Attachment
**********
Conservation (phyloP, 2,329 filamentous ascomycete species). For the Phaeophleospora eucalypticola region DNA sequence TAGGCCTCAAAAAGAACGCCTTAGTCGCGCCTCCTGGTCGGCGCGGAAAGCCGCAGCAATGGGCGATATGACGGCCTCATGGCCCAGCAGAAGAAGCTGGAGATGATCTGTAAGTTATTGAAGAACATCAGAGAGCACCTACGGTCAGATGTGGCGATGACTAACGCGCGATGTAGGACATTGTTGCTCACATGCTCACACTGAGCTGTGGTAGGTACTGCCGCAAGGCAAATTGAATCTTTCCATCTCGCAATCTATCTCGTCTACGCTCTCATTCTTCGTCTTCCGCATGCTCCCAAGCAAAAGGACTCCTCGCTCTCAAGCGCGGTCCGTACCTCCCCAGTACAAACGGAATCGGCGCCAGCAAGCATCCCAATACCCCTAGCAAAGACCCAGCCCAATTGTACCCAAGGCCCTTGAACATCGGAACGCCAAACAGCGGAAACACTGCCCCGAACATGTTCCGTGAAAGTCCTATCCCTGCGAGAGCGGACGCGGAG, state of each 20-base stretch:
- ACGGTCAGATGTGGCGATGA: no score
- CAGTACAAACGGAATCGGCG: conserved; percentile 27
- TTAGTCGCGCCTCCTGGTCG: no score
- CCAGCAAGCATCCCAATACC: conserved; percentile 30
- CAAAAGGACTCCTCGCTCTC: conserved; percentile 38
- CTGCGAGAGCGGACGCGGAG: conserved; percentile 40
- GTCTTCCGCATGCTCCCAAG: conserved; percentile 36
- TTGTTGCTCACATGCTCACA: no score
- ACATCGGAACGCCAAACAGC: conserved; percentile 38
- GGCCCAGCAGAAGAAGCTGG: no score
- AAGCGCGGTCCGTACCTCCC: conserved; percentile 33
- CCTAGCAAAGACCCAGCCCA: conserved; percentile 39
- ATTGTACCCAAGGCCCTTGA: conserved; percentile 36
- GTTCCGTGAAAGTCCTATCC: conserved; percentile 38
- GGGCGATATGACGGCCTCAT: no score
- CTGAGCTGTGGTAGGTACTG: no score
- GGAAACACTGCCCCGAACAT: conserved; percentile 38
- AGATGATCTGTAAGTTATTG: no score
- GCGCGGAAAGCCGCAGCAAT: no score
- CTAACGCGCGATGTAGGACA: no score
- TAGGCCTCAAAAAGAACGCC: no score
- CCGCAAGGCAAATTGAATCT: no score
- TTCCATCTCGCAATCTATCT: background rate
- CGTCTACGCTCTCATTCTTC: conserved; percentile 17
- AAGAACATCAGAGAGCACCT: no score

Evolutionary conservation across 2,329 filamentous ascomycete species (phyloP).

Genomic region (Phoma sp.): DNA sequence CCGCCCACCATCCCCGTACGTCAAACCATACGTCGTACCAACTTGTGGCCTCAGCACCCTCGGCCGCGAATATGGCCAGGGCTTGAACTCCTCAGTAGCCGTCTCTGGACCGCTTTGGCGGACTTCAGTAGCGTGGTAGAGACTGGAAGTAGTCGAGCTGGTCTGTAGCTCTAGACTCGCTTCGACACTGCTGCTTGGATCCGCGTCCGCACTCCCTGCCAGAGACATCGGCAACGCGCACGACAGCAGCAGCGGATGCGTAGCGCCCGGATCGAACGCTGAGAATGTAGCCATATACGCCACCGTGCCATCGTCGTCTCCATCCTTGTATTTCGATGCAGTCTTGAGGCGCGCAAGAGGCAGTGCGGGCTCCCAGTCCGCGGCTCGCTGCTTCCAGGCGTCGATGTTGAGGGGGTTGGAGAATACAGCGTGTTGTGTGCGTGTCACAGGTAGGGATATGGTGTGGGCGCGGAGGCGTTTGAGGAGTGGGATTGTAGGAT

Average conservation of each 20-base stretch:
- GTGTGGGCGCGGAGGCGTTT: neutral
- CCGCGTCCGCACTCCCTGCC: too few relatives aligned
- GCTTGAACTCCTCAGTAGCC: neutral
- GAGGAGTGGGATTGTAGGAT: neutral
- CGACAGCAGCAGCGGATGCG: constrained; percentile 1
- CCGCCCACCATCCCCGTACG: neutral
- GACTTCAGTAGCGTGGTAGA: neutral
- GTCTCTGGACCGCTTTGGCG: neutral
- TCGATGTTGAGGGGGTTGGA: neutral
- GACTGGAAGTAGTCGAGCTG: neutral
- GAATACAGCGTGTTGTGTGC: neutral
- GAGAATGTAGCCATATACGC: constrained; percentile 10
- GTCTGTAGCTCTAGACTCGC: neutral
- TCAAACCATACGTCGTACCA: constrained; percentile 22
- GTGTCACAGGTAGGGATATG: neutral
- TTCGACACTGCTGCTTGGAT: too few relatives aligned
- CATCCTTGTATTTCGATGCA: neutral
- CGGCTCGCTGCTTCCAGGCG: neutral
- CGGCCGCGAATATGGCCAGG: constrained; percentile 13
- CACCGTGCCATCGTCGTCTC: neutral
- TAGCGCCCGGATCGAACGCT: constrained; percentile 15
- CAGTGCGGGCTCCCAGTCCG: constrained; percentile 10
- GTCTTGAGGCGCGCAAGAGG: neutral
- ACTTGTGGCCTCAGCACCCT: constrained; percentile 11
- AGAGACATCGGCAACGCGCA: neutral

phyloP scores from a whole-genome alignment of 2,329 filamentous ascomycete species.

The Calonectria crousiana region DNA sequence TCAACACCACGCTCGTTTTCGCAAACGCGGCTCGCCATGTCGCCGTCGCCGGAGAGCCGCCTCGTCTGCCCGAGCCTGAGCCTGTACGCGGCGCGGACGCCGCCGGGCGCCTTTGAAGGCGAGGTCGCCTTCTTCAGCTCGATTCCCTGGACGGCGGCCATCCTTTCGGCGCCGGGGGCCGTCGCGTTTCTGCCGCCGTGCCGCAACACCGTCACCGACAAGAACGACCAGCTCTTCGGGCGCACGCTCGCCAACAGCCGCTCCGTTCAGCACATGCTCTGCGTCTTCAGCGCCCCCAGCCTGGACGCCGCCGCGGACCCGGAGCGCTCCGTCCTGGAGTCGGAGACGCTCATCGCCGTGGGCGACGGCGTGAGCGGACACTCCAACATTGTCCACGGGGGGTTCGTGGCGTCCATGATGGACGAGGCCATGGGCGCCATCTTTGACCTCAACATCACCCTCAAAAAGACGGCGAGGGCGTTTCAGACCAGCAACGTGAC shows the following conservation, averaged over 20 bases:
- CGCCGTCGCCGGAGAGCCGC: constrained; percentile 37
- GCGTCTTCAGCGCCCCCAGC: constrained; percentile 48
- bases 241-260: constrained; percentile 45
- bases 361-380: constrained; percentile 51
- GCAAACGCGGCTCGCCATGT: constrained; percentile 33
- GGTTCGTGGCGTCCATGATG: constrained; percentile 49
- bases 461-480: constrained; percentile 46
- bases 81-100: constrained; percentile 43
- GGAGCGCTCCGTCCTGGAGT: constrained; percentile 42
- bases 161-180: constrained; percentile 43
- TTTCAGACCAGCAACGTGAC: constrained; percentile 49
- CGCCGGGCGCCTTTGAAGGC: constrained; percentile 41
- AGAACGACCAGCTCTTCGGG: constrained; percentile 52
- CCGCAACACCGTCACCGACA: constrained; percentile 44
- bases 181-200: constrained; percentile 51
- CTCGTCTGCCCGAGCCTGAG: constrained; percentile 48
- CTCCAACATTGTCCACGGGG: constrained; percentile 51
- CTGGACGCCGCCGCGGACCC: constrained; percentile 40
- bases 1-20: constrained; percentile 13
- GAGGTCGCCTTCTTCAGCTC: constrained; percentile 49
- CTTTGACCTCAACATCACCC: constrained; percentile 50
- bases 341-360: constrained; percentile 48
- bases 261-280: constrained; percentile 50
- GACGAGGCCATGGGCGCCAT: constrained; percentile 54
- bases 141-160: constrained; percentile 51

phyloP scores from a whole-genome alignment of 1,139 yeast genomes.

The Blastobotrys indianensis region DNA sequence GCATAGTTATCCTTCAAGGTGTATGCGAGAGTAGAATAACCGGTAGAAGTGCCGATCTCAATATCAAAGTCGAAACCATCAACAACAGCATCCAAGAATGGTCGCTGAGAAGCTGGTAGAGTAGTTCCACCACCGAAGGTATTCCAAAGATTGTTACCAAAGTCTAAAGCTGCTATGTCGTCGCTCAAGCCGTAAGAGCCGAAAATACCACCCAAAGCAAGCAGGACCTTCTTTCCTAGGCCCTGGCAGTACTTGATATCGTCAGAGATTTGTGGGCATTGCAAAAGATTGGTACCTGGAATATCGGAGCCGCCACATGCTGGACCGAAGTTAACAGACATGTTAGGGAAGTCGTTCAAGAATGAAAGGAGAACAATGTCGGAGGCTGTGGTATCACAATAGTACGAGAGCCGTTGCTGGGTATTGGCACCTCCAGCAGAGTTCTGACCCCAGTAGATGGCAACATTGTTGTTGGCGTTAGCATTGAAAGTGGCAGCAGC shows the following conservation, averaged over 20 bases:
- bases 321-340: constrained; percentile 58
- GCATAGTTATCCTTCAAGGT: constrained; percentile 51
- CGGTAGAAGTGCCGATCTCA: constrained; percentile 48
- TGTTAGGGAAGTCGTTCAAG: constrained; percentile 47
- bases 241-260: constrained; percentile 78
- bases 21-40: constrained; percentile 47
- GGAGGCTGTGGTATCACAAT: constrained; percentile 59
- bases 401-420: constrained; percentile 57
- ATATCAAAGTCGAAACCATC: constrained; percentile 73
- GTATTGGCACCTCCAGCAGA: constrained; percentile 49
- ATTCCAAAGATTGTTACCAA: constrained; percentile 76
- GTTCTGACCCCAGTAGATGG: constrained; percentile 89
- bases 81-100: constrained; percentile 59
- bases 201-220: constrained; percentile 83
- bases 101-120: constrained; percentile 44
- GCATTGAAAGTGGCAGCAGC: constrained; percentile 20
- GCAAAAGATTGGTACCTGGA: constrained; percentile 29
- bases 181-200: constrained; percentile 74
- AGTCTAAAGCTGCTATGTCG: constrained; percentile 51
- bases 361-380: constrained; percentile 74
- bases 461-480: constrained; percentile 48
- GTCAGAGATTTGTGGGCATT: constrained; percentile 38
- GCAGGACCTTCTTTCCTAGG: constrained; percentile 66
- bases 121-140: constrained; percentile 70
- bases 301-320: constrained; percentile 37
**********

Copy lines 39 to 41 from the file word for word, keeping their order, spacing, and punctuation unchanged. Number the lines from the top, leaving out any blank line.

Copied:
- GACTGGAAGTAGTCGAGCTG: neutral
- GAATACAGCGTGTTGTGTGC: neutral
- GAGAATGTAGCCATATACGC: constrained; percentile 10